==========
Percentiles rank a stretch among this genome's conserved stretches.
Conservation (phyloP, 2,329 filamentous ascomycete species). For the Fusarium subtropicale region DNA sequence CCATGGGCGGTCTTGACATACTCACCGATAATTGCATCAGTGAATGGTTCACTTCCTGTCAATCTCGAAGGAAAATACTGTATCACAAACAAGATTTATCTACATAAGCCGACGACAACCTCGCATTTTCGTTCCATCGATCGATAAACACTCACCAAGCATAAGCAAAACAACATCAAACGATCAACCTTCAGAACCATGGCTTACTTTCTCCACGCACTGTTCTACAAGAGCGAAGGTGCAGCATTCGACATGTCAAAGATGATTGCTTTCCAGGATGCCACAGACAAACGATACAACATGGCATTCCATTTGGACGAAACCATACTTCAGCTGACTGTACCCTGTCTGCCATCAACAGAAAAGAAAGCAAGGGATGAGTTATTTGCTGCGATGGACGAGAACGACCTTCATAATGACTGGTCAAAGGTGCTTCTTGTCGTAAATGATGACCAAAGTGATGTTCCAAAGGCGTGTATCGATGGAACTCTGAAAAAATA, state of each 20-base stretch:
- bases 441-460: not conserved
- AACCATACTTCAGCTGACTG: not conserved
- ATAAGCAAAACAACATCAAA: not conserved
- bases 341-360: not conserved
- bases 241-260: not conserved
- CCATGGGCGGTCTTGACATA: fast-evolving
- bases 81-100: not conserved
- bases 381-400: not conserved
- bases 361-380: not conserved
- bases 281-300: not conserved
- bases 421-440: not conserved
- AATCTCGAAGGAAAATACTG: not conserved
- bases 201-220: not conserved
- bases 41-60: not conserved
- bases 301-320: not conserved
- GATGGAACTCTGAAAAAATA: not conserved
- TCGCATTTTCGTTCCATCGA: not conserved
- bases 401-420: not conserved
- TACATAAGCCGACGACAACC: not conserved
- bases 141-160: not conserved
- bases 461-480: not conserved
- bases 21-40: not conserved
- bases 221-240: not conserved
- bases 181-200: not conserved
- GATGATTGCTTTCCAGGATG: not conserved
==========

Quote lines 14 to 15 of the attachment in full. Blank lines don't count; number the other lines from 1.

- AATCTCGAAGGAAAATACTG: not conserved
- bases 201-220: not conserved